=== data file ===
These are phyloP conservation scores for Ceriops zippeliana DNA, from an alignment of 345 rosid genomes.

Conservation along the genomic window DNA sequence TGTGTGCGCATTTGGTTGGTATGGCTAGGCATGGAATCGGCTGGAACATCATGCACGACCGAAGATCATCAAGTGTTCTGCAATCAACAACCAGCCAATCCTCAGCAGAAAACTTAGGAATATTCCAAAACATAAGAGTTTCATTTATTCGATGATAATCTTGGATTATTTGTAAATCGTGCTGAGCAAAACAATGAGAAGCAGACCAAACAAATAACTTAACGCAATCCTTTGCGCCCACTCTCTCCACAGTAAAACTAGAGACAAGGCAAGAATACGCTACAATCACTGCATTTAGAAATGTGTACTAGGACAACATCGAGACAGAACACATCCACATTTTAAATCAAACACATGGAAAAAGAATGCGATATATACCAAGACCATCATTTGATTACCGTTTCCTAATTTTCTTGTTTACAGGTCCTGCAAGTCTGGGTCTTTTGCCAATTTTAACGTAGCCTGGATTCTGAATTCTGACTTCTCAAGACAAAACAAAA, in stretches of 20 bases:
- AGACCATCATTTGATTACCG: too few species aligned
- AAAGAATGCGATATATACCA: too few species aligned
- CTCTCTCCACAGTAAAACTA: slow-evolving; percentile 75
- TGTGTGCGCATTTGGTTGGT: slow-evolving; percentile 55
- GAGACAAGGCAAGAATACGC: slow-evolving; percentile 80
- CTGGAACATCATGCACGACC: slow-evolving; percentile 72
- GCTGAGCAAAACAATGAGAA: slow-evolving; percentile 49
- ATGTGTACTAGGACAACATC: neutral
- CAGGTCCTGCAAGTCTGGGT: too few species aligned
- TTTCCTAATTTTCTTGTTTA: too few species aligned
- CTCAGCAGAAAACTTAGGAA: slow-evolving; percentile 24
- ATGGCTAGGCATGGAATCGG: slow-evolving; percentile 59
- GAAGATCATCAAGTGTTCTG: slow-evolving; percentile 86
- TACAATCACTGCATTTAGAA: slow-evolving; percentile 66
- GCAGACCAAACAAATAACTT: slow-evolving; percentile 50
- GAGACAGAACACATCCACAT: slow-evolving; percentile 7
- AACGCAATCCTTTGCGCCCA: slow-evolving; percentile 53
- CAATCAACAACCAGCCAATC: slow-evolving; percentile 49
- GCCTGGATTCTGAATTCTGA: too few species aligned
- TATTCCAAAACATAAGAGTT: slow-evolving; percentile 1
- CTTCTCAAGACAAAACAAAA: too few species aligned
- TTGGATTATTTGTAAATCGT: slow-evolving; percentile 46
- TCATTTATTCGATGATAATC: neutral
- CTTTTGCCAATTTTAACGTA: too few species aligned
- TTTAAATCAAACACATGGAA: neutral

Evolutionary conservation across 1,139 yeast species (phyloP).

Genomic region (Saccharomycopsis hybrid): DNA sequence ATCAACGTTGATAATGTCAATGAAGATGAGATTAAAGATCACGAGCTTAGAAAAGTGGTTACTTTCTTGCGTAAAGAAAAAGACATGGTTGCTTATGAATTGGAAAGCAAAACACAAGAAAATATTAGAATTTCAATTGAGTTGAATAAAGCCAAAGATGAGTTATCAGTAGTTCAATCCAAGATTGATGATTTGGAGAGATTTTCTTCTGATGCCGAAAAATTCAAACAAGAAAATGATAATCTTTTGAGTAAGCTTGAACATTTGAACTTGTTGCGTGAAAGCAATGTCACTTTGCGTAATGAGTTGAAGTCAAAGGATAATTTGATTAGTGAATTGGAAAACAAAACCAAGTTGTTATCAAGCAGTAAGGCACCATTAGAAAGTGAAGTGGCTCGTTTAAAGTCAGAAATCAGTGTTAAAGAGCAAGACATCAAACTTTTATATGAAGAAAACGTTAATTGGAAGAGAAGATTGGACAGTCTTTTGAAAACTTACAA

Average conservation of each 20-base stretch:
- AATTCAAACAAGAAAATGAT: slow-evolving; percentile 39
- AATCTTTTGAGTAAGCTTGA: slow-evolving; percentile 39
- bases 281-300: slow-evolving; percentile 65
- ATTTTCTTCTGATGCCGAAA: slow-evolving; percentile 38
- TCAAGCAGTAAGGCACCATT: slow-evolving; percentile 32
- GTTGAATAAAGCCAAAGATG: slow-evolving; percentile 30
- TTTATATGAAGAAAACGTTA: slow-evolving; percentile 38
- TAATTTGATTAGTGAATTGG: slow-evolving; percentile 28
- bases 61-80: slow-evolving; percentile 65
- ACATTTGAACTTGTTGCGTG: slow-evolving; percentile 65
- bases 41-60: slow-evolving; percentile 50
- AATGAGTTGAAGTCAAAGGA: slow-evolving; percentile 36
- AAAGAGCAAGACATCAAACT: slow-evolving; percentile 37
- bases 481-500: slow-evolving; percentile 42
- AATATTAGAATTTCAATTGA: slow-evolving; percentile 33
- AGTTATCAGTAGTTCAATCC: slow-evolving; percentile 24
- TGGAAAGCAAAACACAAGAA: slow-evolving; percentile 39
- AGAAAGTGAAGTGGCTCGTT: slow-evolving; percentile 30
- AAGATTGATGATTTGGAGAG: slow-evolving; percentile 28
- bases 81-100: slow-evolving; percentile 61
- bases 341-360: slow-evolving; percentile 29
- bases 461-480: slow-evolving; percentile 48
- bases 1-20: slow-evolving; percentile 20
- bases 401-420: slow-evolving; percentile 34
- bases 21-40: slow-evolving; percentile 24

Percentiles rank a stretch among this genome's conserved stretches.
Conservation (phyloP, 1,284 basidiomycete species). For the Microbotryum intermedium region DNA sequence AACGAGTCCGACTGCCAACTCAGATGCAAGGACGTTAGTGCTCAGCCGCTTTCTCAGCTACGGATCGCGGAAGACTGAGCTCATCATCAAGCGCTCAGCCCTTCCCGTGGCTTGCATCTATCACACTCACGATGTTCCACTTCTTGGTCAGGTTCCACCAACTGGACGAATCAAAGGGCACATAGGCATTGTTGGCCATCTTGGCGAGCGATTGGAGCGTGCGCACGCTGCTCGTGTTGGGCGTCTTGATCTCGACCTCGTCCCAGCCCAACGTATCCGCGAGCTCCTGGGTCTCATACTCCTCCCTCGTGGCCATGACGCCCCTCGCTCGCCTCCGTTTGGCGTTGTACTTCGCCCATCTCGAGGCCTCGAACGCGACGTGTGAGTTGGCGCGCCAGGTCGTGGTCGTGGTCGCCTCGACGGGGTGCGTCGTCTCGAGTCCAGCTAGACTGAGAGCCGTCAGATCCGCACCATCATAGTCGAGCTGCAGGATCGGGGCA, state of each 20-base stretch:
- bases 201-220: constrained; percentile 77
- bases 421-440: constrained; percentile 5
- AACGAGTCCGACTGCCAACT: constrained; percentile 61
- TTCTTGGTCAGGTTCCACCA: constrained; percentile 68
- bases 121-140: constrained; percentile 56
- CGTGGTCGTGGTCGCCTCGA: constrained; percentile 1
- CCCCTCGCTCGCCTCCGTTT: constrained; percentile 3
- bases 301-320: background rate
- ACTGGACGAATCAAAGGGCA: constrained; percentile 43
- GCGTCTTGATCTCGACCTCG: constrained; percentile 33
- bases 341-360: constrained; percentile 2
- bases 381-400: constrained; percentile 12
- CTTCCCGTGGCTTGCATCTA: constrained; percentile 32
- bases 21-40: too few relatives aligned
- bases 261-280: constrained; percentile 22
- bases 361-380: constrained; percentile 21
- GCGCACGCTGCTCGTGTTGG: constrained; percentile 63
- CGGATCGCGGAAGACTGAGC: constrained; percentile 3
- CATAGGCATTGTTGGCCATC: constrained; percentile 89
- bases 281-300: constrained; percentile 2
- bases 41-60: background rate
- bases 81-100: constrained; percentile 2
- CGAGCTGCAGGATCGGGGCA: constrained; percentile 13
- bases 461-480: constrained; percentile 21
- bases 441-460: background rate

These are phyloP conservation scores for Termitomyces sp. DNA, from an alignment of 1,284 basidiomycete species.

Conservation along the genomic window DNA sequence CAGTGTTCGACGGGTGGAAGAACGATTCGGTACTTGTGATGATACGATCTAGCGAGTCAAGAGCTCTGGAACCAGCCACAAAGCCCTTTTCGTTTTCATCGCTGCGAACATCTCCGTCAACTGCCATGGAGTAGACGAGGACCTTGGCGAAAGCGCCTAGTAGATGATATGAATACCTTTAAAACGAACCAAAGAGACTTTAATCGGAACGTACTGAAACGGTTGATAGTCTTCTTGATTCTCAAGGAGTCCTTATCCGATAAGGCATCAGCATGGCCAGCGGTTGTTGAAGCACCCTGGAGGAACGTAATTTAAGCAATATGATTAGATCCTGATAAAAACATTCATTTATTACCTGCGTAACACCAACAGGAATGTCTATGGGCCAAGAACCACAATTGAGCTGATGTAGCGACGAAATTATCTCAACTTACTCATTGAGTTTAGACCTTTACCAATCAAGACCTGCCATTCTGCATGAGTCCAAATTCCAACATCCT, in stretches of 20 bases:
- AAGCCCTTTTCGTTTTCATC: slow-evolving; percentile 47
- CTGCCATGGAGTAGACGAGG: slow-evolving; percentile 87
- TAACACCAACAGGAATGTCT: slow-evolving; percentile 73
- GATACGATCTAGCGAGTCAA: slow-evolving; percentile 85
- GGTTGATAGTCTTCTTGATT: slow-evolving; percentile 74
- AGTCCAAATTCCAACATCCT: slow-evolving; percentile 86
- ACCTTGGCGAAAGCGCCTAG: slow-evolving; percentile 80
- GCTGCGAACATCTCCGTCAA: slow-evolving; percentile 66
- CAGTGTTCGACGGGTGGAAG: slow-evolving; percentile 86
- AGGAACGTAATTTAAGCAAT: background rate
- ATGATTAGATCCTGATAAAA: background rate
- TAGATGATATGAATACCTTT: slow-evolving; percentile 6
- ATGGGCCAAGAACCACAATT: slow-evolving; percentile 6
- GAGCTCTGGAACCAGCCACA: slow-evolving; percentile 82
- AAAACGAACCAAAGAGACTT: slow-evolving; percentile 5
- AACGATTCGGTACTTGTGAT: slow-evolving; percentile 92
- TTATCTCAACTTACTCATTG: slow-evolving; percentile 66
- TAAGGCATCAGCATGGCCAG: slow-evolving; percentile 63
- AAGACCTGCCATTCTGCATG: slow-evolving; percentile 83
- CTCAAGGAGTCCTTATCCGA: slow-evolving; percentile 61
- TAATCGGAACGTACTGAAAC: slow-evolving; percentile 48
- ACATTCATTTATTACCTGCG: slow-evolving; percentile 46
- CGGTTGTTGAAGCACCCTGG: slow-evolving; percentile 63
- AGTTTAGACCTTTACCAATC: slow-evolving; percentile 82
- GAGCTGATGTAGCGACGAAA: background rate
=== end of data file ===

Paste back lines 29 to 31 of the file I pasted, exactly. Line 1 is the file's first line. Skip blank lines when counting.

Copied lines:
Genomic region (Saccharomycopsis hybrid): DNA sequence ATCAACGTTGATAATGTCAATGAAGATGAGATTAAAGATCACGAGCTTAGAAAAGTGGTTACTTTCTTGCGTAAAGAAAAAGACATGGTTGCTTATGAATTGGAAAGCAAAACACAAGAAAATATTAGAATTTCAATTGAGTTGAATAAAGCCAAAGATGAGTTATCAGTAGTTCAATCCAAGATTGATGATTTGGAGAGATTTTCTTCTGATGCCGAAAAATTCAAACAAGAAAATGATAATCTTTTGAGTAAGCTTGAACATTTGAACTTGTTGCGTGAAAGCAATGTCACTTTGCGTAATGAGTTGAAGTCAAAGGATAATTTGATTAGTGAATTGGAAAACAAAACCAAGTTGTTATCAAGCAGTAAGGCACCATTAGAAAGTGAAGTGGCTCGTTTAAAGTCAGAAATCAGTGTTAAAGAGCAAGACATCAAACTTTTATATGAAGAAAACGTTAATTGGAAGAGAAGATTGGACAGTCTTTTGAAAACTTACAA

Average conservation of each 20-base stretch:
- AATTCAAACAAGAAAATGAT: slow-evolving; percentile 39